According to data from the U.S. Bureau of Labor Statistics, only 70 percent of businesses with employees will make it through their first two years of business. Regardless of how long a business has been around, maintaining a margin of profitability is always hard.
Unfortunately, any business is likely to come across a client that does not pay on time. Many fall into three categories, and it is prudent to develop different strategies to deal with each type.
Customers facing financial trouble
Forbes discusses ways to handle customers who do not pay on time. First, know which category a customer falls into if they do not pay.
First, there are those who cannot pay due to financial troubles. Next, there are those who make payments sporadically. Finally, there are those who will do whatever possible to get out of having to pay at all.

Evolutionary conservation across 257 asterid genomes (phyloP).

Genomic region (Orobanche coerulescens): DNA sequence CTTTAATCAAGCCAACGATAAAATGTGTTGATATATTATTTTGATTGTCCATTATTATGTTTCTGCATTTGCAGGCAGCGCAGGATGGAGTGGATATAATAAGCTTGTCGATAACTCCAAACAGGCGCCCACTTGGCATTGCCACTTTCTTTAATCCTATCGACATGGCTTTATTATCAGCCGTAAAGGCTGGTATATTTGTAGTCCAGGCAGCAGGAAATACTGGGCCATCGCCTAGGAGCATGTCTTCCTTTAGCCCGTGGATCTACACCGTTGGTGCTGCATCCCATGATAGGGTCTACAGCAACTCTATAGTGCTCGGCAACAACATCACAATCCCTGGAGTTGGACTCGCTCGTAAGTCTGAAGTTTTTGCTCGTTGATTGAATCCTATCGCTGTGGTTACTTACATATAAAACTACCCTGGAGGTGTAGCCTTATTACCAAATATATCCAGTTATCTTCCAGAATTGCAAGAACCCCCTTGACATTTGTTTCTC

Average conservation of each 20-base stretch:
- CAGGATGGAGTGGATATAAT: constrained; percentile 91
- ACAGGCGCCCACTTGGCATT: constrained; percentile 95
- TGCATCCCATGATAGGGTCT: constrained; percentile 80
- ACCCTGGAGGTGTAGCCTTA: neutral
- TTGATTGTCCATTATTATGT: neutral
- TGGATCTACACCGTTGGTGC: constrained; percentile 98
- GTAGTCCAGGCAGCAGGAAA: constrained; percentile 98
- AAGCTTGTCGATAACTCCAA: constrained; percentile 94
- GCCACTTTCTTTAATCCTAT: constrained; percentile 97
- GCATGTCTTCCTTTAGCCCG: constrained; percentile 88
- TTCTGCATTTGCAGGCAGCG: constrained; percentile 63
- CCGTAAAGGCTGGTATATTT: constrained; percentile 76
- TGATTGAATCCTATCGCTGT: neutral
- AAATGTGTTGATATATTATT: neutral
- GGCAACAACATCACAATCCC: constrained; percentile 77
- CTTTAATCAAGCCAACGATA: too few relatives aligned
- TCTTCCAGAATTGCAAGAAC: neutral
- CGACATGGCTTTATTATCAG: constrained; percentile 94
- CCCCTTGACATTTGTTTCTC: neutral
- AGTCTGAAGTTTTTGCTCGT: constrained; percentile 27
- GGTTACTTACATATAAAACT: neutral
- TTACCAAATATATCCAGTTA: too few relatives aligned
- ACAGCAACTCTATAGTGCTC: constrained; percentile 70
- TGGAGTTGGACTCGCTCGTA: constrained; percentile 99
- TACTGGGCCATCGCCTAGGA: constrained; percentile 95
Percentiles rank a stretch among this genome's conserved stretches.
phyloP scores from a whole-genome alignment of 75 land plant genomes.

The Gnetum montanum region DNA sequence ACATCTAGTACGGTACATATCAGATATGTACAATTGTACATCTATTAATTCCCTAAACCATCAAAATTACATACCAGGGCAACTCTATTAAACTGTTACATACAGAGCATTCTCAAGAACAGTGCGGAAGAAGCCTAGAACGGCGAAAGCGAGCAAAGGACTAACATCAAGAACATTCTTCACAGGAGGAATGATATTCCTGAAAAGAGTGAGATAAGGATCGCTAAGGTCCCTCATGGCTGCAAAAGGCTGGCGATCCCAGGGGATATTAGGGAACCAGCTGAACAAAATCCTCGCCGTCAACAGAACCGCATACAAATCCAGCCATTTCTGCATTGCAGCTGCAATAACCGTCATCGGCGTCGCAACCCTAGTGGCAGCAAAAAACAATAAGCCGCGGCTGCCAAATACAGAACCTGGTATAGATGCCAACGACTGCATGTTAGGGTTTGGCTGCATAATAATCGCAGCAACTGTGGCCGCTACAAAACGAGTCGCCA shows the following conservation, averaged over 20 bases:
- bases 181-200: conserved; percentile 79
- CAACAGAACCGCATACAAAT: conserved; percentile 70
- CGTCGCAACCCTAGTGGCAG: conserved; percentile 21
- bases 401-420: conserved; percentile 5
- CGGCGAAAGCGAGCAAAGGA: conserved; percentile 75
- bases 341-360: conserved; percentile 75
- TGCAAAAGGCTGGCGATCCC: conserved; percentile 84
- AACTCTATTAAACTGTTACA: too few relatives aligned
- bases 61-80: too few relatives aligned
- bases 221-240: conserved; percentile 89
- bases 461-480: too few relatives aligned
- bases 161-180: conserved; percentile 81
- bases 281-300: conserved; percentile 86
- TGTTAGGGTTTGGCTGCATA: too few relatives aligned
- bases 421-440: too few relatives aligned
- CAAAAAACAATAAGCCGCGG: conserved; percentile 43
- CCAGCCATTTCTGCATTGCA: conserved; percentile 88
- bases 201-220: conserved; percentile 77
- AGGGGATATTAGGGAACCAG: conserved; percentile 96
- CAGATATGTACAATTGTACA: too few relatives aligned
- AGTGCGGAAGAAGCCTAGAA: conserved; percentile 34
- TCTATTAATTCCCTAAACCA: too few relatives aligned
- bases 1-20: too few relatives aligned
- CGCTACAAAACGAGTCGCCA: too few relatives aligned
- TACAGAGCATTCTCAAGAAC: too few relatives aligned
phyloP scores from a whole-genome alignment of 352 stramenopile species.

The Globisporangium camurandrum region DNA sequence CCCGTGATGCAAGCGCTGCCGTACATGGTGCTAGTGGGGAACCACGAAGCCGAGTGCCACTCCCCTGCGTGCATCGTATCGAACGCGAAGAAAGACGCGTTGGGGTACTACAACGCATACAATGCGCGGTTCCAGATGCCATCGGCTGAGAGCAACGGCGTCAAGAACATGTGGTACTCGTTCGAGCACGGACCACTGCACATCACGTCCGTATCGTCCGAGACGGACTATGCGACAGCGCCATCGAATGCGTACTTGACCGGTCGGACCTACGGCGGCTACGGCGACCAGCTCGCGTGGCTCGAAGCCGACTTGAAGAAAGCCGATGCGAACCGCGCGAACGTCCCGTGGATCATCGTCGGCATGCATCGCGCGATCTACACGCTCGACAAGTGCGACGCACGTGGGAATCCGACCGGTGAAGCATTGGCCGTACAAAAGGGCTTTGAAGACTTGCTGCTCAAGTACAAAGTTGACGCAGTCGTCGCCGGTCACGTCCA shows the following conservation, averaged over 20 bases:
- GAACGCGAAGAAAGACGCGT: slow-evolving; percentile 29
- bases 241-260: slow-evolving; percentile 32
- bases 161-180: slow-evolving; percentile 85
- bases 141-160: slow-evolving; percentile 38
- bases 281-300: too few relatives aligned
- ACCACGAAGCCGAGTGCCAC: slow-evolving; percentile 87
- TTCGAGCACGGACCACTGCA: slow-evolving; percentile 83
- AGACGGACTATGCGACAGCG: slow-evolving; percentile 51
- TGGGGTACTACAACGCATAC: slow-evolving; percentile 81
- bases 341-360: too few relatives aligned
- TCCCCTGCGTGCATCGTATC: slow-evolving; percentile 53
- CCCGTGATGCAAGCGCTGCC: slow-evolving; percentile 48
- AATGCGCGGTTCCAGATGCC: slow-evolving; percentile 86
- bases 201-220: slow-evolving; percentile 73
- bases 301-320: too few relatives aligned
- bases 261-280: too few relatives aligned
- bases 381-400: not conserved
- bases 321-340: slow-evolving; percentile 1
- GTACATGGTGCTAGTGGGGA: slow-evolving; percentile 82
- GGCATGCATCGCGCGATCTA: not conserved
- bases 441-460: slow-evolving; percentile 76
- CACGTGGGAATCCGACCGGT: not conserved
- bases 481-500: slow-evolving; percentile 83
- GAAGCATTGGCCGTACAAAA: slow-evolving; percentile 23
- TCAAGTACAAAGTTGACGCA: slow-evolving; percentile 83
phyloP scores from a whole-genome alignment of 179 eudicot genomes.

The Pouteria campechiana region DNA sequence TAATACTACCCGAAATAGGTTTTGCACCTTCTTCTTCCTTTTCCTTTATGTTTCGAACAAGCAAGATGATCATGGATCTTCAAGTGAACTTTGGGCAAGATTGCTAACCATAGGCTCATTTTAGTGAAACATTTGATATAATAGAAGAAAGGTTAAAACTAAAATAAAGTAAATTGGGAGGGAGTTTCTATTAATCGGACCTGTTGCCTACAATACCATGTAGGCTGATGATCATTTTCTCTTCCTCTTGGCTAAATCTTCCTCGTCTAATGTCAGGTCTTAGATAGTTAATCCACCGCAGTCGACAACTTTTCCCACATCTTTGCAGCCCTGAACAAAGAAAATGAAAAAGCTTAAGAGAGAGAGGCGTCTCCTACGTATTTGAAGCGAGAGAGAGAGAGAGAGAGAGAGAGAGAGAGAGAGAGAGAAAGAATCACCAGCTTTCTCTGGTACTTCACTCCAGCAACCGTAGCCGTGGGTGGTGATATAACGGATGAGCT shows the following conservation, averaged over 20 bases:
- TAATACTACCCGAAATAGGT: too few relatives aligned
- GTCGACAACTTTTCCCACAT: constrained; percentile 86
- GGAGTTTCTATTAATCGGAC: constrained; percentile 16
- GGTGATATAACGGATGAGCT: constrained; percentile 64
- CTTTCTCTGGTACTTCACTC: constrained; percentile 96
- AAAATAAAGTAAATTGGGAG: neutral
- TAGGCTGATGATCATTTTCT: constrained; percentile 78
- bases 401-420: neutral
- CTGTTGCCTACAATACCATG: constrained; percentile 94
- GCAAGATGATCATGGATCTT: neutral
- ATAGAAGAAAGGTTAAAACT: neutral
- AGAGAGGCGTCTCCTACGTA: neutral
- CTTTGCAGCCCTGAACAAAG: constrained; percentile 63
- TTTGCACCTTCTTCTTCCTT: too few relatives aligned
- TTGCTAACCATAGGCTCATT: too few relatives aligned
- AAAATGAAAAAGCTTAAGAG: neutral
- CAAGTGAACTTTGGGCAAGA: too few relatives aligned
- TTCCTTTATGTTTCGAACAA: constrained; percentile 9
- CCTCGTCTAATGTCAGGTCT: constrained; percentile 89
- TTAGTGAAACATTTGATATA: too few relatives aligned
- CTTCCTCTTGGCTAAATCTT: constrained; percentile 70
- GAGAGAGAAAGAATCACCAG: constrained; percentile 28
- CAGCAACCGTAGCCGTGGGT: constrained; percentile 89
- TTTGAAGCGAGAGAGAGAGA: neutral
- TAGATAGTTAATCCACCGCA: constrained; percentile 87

Customers who cannot pay due to financial reasons usually have a history of payment that is otherwise good. In these cases, it is beneficial to work with the customer and create a payment plan. This allows the customer to avoid penalties while maintaining a cash flow to the business. When they recover, they will likely be able to continue making payments as usual.
Customers making sporadic payments
Customers who pay sporadically may simply forget about the payments that they owe due to the hectic schedule of their life. These customers benefit from regular reminders about payments.
Customers who refuse to pay
As for customers who try to wiggle out of paying, it is possible to contact a collection agency or consider litigation after making attempts to discuss things with the individual one-on-one. Of course, try to avoid getting into business situations with these people in the first place wherever possible.